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Healthy eating habit to ditch the bikini body ready slogan!

Here at beingwell we’re not super into the whole bikini-body-ready vibe, but we can definitely recognise how much pressure we can feel under as we head towards summer. You might be inclined or even feel sucked into the ads and marketing to get bikini-body-ready, but we know how unsustainable these can be and how defeated they can leave us! Read on for more…



We know with summer round the corner, the pressure to look a certain way, to lose a few pounds and to be bikini-body-ready is rife. It’s that time of year when we all start thinking a bit more about what we’re eating, and possibly how we’re eating, but it usually stems from diet culture (the culture of fad dieting). These unsustainable, restrictive, rigid plans to curb your appetite, tone the wobbles and drop dress sizes in time to get on the beach or by the pool without guilt.


But here’s the thing. More often than not, these types of fad diets lead to exactly that. Guilt, and then shame and that inner critic getting louder. When we restrict or try to be very strict with our diets we usually find it difficult to stick too, and feel absolutely rubbish when we haven’t achieved the goals. And we are not fans of this, to say the least, and it’s why we at Beingwell encourage realistic goals, the small steps that build foundations to healthier habits - that we can then actually maintain and see results!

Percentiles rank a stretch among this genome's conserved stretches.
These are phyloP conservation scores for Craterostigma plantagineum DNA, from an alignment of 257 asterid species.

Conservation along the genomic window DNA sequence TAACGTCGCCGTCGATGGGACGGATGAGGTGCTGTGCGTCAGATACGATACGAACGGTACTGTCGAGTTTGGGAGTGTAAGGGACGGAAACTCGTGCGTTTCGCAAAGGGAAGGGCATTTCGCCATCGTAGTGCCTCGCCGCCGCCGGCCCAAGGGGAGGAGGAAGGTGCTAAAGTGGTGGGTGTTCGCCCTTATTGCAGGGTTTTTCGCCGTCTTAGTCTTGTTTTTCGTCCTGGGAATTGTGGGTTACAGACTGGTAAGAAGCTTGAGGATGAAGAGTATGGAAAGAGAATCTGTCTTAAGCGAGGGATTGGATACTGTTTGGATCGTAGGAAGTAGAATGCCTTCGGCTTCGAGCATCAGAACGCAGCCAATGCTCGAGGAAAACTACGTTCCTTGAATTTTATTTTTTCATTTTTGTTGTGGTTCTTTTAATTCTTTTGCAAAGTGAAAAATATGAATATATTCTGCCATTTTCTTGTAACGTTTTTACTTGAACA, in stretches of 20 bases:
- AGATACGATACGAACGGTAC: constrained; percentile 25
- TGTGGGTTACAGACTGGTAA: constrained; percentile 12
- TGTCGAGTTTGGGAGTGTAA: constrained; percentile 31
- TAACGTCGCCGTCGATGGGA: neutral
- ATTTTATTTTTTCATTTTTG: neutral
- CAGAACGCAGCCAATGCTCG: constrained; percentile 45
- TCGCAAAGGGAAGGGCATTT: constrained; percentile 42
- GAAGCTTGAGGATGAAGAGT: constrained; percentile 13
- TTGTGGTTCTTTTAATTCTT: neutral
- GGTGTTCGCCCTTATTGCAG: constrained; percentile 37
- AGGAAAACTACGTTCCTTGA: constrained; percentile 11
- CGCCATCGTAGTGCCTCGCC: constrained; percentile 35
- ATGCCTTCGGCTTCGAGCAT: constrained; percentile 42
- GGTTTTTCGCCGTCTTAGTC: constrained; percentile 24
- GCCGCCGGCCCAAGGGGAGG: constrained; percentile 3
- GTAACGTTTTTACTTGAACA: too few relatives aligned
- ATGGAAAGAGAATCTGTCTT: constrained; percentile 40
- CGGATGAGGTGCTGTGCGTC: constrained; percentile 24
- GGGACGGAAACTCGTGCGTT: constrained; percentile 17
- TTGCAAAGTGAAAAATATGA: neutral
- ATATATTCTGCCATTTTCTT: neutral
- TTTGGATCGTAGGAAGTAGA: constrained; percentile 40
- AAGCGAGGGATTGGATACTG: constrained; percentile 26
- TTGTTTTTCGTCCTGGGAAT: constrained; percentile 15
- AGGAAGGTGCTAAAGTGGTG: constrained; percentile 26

Like healthier eating habits, that’s something we can get on board with. While dieting and restriction can easily be mistaken for healthy eating, we asked Jenny Tschiesche, the Lunchbox Doctor, for her top tips on how to tweak our eating habits and the secret:


“It's not so much about what you eat, but how you eat.”


She told us this:


One of the most common areas that people create resolutions around in springtime is healthy eating. That’s likely linked to the slight indulgence many of us enjoy over the winter and festive period.


But, focusing on abstinence, reducing calorie intake, cutting out sugar or going low carb for example is likely to be a struggle. One of the best ways to achieve healthier eating is to create new habits, not restrictions. What can make these new habits even easier to form is if they’re based on the way we eat and drink, not what we eat and drink.


Oh, and by the way, once you change the way you eat, what you eat tends to change too, but without really having to try too hard. Buzzing! Here are some of the ways in which you can positively impact food and drink choices by changing the way you go about preparing and consuming your meals:


Eat together

This may mean sharing meals with friends, a partner or as a family but what it doesn’t mean is sitting and working whilst eating alone. A variety of studies on the benefits of eating together show that people typically have fewer depressive symptoms, emotional difficulties and better emotional wellbeing when they frequently eat together. Another study shows that family’s who eat together 3 or more times a week are more likely to have healthier relationships with eating compared to those who don’t.


Jenny’s tip: Try and enjoy several meals a week with at least one other person, maybe even more! This comes easier in this time of the year, when we can easily pack some lunch and eat it outdoors in a green space with a friend or colleague.


Eat slowly

Most of us eat too quickly really. But slowing down to eat improves digestion, hydration, weight management, and we can even get greater satisfaction with our meals. Eating more slowly gives your body time to recognise that you are full. It takes about 20 minutes from the start of a meal for the brain to send out signals of satiety.